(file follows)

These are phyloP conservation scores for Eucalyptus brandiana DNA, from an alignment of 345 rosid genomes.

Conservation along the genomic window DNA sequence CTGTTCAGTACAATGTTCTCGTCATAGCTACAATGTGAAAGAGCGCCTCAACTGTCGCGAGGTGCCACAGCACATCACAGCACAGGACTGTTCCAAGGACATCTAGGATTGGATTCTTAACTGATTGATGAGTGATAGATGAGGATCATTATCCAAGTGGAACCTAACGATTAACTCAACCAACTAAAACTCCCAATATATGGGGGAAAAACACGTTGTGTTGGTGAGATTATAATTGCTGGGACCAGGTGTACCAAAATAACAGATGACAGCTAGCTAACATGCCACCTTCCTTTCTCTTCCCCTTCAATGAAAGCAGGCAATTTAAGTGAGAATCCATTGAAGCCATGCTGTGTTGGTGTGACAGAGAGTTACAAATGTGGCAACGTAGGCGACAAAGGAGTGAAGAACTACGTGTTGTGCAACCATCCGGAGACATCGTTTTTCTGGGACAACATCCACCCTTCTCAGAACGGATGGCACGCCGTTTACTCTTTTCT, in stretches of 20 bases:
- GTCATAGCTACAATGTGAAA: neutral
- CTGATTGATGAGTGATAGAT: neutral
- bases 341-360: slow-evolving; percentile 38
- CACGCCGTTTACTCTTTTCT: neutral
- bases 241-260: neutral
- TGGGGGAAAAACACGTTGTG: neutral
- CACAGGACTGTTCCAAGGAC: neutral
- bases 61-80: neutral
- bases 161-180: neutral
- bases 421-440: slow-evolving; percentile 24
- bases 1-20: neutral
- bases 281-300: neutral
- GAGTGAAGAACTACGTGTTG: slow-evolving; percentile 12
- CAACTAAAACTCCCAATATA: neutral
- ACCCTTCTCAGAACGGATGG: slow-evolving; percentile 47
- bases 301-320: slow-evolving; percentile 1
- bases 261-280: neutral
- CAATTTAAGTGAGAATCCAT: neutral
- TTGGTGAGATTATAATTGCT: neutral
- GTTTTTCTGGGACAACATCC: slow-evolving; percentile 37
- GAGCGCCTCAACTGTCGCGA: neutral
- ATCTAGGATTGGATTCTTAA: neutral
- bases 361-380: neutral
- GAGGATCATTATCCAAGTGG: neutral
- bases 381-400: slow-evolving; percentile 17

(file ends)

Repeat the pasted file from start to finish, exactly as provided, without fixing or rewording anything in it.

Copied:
These are phyloP conservation scores for Eucalyptus brandiana DNA, from an alignment of 345 rosid genomes.

Conservation along the genomic window DNA sequence CTGTTCAGTACAATGTTCTCGTCATAGCTACAATGTGAAAGAGCGCCTCAACTGTCGCGAGGTGCCACAGCACATCACAGCACAGGACTGTTCCAAGGACATCTAGGATTGGATTCTTAACTGATTGATGAGTGATAGATGAGGATCATTATCCAAGTGGAACCTAACGATTAACTCAACCAACTAAAACTCCCAATATATGGGGGAAAAACACGTTGTGTTGGTGAGATTATAATTGCTGGGACCAGGTGTACCAAAATAACAGATGACAGCTAGCTAACATGCCACCTTCCTTTCTCTTCCCCTTCAATGAAAGCAGGCAATTTAAGTGAGAATCCATTGAAGCCATGCTGTGTTGGTGTGACAGAGAGTTACAAATGTGGCAACGTAGGCGACAAAGGAGTGAAGAACTACGTGTTGTGCAACCATCCGGAGACATCGTTTTTCTGGGACAACATCCACCCTTCTCAGAACGGATGGCACGCCGTTTACTCTTTTCT, in stretches of 20 bases:
- GTCATAGCTACAATGTGAAA: neutral
- CTGATTGATGAGTGATAGAT: neutral
- bases 341-360: slow-evolving; percentile 38
- CACGCCGTTTACTCTTTTCT: neutral
- bases 241-260: neutral
- TGGGGGAAAAACACGTTGTG: neutral
- CACAGGACTGTTCCAAGGAC: neutral
- bases 61-80: neutral
- bases 161-180: neutral
- bases 421-440: slow-evolving; percentile 24
- bases 1-20: neutral
- bases 281-300: neutral
- GAGTGAAGAACTACGTGTTG: slow-evolving; percentile 12
- CAACTAAAACTCCCAATATA: neutral
- ACCCTTCTCAGAACGGATGG: slow-evolving; percentile 47
- bases 301-320: slow-evolving; percentile 1
- bases 261-280: neutral
- CAATTTAAGTGAGAATCCAT: neutral
- TTGGTGAGATTATAATTGCT: neutral
- GTTTTTCTGGGACAACATCC: slow-evolving; percentile 37
- GAGCGCCTCAACTGTCGCGA: neutral
- ATCTAGGATTGGATTCTTAA: neutral
- bases 361-380: neutral
- GAGGATCATTATCCAAGTGG: neutral
- bases 381-400: slow-evolving; percentile 17